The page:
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Reading: Open Badges for Promoting Open Practices in the Institutional Repository: A Pilot Project

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Research Article

Open Badges for Promoting Open Practices in the Institutional Repository: A Pilot Project

Authors:

Christie Hurrell ,

University of Calgary, CA
About Christie
Christie Hurrell is the Digital Initiatives and Scholarly Communications librarian at the University of Calgary. Her role involves advancing digital research initiatives and partnerships, working on open access and scholarly communication initiatives, and coordinating Lab NEXT, the library’s digital scholarship collaboration space and makerspace. Christie’s research and practice interests stem from her interest in new ways of conducting, sharing and tracking the impact of research. Christie has a MA in Communication and Culture from York and Ryerson Universities, and an MLIS from the University of British Columbia.
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Kathryn Ruddock,

University of Calgary, CA
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Paul Pival

University of Calgary, CA
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Abstract

INTRODUCTION This paper describes a pilot project conducted at a mid-sized research university to integrate an Open Badge into the institutional repository (IR) alongside research articles. The Open Badge was intended to indicate that the research article in question complies with a national funders’ open access (OA) policy. METHODS This study employed a two-step process to investigate the value of badges: first, researchers were surveyed to ask their opinions about using badges in the IR; second, user testing was done with a small group of researchers to assess whether badges are easy to apply during the process of depositing an article to the IR. RESULTS A minority of respondents to the survey indicated that they saw value in an open badge. Participants in the testing component revealed several areas where the overall interface to the IR submission process could be improved. DISCUSSION It was clear that there are opportunities to promote open practices relating to national funders’ open access policy in our sample. However, any incentive represented by an open badge may be overshadowed if the infrastructure in which it is presented is not sufficiently streamlined. CONCLUSION Scholars are not willing to spend much, if any, additional time to indicate compliance with an open access policy. Adding an open badge was neither an incentive nor a disincentive for promoting open practices.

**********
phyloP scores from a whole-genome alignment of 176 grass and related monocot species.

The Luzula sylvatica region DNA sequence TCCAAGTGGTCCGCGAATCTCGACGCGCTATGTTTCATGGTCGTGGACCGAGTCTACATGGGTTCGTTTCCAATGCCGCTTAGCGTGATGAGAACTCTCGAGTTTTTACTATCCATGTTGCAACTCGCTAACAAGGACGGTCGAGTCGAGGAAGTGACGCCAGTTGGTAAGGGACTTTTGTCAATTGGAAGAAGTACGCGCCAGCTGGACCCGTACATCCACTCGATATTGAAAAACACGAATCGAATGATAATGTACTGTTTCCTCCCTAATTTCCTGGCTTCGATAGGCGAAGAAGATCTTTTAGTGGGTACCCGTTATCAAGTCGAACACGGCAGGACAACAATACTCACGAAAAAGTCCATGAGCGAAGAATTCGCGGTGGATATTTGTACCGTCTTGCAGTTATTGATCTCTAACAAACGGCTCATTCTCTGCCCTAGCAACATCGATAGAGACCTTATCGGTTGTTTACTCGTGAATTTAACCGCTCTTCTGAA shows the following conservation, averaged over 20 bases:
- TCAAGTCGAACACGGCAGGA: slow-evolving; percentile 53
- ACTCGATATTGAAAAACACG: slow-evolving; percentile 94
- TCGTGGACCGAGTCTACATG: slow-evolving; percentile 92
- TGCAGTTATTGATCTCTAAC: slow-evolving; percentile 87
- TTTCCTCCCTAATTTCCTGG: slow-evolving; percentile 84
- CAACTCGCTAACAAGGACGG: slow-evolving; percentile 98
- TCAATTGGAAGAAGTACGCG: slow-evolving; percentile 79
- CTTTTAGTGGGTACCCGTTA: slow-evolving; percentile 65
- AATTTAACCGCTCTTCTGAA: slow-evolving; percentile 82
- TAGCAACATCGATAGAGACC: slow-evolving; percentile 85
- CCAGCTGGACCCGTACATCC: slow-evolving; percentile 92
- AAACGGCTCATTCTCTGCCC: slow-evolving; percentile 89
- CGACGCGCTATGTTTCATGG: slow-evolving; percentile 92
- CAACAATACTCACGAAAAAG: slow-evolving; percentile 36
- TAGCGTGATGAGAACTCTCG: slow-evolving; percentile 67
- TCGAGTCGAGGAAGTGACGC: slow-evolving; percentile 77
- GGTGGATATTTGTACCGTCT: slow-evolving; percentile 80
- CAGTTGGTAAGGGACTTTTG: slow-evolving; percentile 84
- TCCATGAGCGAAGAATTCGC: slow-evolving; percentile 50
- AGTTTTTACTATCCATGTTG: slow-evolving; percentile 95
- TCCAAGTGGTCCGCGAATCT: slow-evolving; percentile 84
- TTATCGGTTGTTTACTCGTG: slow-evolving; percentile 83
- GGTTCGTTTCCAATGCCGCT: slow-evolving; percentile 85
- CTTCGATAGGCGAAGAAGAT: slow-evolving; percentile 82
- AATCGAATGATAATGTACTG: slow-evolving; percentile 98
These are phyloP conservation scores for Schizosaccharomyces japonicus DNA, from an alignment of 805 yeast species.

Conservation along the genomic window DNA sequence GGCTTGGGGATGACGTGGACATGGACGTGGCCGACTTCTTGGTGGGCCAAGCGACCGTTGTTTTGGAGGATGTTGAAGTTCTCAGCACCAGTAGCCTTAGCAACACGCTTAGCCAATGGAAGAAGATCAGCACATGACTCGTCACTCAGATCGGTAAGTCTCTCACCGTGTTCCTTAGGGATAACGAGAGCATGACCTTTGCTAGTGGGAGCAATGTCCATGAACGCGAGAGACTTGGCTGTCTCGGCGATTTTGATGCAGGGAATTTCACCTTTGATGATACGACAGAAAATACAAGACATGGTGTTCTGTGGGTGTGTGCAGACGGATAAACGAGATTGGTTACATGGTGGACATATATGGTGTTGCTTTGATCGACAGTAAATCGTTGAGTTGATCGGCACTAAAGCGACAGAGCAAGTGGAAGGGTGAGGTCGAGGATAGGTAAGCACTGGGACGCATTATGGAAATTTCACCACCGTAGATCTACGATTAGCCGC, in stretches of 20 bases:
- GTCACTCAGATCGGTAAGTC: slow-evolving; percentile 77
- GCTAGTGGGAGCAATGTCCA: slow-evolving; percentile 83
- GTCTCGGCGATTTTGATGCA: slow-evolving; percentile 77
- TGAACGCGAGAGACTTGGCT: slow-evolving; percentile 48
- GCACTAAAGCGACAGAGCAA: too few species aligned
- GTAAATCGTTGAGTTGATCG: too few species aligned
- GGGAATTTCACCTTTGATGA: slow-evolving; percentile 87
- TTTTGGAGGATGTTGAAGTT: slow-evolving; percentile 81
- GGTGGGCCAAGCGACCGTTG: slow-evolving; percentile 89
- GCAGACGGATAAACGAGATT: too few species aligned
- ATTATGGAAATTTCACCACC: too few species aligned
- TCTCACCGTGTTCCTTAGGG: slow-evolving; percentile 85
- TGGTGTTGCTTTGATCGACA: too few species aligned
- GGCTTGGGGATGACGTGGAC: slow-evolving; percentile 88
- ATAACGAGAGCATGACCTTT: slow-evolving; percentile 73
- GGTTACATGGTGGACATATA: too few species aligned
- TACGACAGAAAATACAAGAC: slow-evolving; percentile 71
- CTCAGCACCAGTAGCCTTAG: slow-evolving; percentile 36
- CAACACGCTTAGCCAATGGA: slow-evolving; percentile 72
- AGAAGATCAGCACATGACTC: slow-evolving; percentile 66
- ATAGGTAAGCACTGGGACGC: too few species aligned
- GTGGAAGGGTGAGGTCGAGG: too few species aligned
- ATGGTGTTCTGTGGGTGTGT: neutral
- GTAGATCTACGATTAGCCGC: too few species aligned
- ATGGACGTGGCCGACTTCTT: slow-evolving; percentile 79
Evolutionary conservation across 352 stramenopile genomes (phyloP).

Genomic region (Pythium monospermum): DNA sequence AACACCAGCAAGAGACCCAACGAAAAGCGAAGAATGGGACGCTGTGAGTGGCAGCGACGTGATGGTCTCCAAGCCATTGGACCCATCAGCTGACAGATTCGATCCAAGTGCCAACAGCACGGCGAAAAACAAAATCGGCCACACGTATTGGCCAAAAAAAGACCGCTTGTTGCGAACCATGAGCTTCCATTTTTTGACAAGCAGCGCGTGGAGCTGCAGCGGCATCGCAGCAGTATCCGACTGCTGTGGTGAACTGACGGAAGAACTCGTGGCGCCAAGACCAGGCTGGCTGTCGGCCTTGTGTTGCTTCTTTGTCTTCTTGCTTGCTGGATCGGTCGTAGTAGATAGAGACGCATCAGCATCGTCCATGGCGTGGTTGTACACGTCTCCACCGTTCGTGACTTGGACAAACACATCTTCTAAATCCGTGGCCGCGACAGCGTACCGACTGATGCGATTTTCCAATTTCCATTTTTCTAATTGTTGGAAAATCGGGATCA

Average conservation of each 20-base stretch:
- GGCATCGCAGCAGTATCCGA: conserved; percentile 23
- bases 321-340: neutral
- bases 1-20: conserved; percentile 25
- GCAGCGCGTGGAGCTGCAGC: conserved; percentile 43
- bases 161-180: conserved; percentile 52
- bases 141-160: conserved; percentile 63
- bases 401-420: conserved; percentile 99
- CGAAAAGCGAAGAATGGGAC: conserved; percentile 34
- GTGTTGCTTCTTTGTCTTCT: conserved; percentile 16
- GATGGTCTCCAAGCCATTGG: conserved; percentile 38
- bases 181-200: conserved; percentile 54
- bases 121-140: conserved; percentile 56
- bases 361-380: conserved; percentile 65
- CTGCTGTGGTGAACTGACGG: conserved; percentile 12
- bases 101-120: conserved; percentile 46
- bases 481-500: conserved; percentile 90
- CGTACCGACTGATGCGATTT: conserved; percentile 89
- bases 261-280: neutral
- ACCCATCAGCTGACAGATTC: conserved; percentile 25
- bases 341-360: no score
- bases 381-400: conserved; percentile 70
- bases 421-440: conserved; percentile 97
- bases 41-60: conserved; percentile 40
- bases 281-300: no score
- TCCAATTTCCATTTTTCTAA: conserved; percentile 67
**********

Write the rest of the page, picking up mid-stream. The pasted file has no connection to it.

DOI: https://doi.org/10.7710/2162-3309.2325
How to Cite: Hurrell, C., Ruddock, K. and Pival, P., 2020. Open Badges for Promoting Open Practices in the Institutional Repository: A Pilot Project. Journal of Librarianship and Scholarly Communication, 8(1), p.eP2325. DOI: http://doi.org/10.7710/2162-3309.2325
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Published on 30 Jul 2020.
Peer Reviewed

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